Opera Scotland

King Arthur 2013Edinburgh Studio Opera

Read more about the opera King Arthur

The musical quality of Henry Purcell's semi-operas has long been recognized. The difficulty has always lain around the stageworthiness of these works in their original form. Most of the drama is carried on in spoken dialogue, and the musical interludes do not generally involve those dramatic characters. So, for instance, in King Arthur, the titular King, his queen Emmeline, Merlin and the various forces of evil pitched against him, do not appear in any musical form. The operatic elements are of an allegorical nature.

Soon after it was established in 1968, Edinburgh University Opera Club, the fore-runner of ESO, had a fair stab at staging an authentic production of The Fairy Queen, uniting singers, actors and dancers in a joint venture with the University's English Department - read about this production of Purcell's Fairy Queen. More recently there have been large-scale professional attempts at staging that, and other, works, most notably King Arthur in France and The Fairy Queen at Glyndebourne.

This production was an extremely enjoyable and worthwhile attempt at producing an entirely musical entertainment based on the idea of performing the musical sections grouped thematically. For instance a weather sequence gathered several numbers into an effective Four Seasons. The show had the title King Arthur and Sundry Other Musick from the Genius of Mr Henry Purcell. Not only did we hear the great music from King Arthur, two of the most familiar solo numbers being 'Fairest Isle' and the Frost Song of the Cold Genius. Songs were also tactfully interpolated from other pieces - 'Come all ye songsters', 'Sound the trumpet', 'Arise, ye subterranean winds', I come to sing great Zempoalla's story' (in this case the Indian Queen was tactfully changed to Britannia). Altogether it was full of wonderful stuff.

The musical performance was on a very high level. Eighteen singers formed a beautifully integrated choir, emerging for solos or duets as required. The company has some excellent voices, too many to list them all, but Katrina Nimmo was outstanding as Philidel and Venus (who sings 'Fairest Isle'). Other highlights included Sam Jenkins and Ben Babington-Tambling in 'Sound the trumpet'; Benjamin Ellis in 'Arise, ye subterranean winds'; Angela Estrada in 'Then follow brave boys' (spectacularly costumed as Bellona); Emma Roberta Aitken and Marina Abel Smith in 'Two daughters of this aged stream'.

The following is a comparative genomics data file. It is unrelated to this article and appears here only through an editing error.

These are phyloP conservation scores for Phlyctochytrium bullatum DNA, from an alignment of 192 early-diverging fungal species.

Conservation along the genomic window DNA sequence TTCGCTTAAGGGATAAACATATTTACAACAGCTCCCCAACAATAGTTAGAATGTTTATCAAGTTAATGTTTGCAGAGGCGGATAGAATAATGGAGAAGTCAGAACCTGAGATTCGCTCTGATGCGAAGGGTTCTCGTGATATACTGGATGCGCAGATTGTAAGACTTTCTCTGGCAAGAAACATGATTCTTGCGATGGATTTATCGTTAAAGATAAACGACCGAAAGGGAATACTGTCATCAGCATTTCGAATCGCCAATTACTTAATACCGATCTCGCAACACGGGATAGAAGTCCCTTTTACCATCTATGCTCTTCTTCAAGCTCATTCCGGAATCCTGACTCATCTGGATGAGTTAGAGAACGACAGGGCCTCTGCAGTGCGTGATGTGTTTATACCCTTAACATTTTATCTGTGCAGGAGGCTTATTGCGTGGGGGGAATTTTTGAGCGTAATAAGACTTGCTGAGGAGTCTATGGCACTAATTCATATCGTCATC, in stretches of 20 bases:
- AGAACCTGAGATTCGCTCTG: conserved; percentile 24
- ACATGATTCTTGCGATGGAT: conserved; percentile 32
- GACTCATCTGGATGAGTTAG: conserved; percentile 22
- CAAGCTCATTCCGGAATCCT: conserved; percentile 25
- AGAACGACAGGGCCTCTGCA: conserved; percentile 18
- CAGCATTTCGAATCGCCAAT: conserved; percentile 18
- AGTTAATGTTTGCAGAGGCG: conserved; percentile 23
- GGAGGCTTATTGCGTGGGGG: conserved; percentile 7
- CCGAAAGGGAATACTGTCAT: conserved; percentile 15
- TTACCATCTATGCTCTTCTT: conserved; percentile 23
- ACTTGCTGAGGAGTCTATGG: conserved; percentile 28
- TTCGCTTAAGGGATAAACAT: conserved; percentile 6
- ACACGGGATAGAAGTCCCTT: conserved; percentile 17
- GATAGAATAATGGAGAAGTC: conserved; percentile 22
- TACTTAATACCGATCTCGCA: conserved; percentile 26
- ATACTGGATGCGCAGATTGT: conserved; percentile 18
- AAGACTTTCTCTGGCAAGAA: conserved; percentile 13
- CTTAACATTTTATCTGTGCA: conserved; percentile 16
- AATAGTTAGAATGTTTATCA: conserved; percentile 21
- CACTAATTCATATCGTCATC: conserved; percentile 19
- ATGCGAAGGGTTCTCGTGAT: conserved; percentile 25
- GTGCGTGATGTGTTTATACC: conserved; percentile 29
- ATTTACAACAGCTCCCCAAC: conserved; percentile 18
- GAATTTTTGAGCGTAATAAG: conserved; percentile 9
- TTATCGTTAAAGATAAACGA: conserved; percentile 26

The band was ideally proportioned with string quintet backed by pairs of recorders, oboes, trumpets and harpsichords. The entertainment was framed by the director reciting delightfully scurrilous prologue and epilogue (completely appropriate for Restoration comedy). Period-style choreography was provided by Hugh Hillyard-Parker, who was also effective in the frost scene. The entire presentation made much of little in terms of resources.

Any quibbles? For the many in the audience who will have encountered these works for the first time, the title may still be a bit of a mystery, for of Arthur there was not a trace. Those who were knowledgeable about Purcell may have been distracted by trying to identify sources for the non-Arthurian numbers. And the finale was a bit of an anachronism - an extremely familiar composition by Dr Arne from several decades later (and from a work about a later monarch, King Alfred).


Performance DatesKing Arthur 2013

Map List

Canongate Kirk, Edinburgh | Edinburgh

27 Feb, 19.30 1 Mar, 19.30 2 Mar, 19.30

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